The Ao dai Museum on Long Thuan Street, District 9, was built and designed by fashion designer Sy Hoang. It opened in 2014 and is one of two private museums in Ho Chi Minh City.
The oblong exhibit, 200 square meters wide with a double tiled roof, displays approximately 150 ao dai designs. It carries a brief written history of the dress and also features the dresses worn by famous Vietnamese women who’ve made great political and social contributions to the country in the 20th century.
A recreation of the ao dai style adopted in the 19th century by the Nguyen Dynasty, Vietnam's last feudal rulers (1802-1945).
The unisex ao dai worn during art performances at the Hue imperial palace, the seat of the Nguyen Dynasty.
The old "Le Mur" ao dai, a 1940 couple's memorabilia of love, buried in wartime, is preserved and displayed here.
Artist Nguyen Cat Tuong is the one who translated the dress’s name to French. In the 1930s, he reformed the five-part ao tu than into the modern two-part design in use since.
Different styles of the ao dai through the years 1930-1940.
Since 1934, the women’s apparel revolution, "Le Mur," spread widely from Hanoi to many other provinces and marked a major change in how women of different social classes dressed up.
A 1950s ao dai design in the south of the country.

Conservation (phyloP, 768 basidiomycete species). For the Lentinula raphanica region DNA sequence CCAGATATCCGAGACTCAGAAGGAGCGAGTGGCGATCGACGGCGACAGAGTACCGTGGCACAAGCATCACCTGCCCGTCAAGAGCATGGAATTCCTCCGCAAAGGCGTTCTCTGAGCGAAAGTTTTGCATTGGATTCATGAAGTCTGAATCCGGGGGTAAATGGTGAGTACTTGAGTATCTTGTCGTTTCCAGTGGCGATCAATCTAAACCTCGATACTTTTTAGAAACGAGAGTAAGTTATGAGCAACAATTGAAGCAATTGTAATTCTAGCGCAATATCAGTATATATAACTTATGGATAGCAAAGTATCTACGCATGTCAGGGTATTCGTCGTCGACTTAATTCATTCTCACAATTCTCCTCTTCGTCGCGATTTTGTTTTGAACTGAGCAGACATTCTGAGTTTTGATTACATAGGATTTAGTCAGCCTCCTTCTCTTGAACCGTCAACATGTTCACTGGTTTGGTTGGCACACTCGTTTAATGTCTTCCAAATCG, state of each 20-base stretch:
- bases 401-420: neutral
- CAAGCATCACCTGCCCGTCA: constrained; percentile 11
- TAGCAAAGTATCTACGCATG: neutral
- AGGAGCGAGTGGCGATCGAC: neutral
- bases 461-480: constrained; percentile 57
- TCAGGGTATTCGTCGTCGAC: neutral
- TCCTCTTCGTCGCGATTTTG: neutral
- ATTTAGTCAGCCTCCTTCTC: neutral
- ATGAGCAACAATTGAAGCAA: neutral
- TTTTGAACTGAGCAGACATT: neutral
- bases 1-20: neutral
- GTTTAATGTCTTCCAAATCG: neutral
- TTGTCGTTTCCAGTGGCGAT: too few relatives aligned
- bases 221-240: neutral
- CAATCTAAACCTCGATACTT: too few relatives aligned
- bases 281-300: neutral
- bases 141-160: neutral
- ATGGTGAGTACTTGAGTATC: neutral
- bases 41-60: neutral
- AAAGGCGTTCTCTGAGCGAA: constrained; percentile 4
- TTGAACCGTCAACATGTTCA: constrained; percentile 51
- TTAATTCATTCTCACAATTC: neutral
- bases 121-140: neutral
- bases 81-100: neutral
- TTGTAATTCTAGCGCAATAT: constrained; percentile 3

An ao dai worn by Nguyen Thi Dinh - the first female General of Vietnam People's Army during the Vietnam War, next to a bust of the leader.
To the left, an ao dai worn by Nguyen Thi Binh – former Vice President of the nation, a Communist leader and politician who negotiated on behalf of the country at the Paris Peace Conference. On the right, an ao dai worn by former Vice President Truong My Hoa.
The dresses worn by Phung Ha (L) and Bach Tuyet, two famous cai luong artists. Cai Luong is a form of modern folk opera from the south of Vietnam.
"Having the chance to see many different, beautiful designs of the ao dai helps me get to know more about the Vietnamese traditional dress,'' said Chi, a 33-year-old visitor.
Fabrics and accessories used to make an ao dai.
The building housing the Ao Dai Exhibition features Vietnamese architectural traditions. It is located in a 20,000 square meter garden that has a zen vibe to it. The exhibit opens 8 a.m. to 5 p.m. every day. It charges an entrance fee of VND100,000 ($4.3), but is free for children under 6 and elders over 70.
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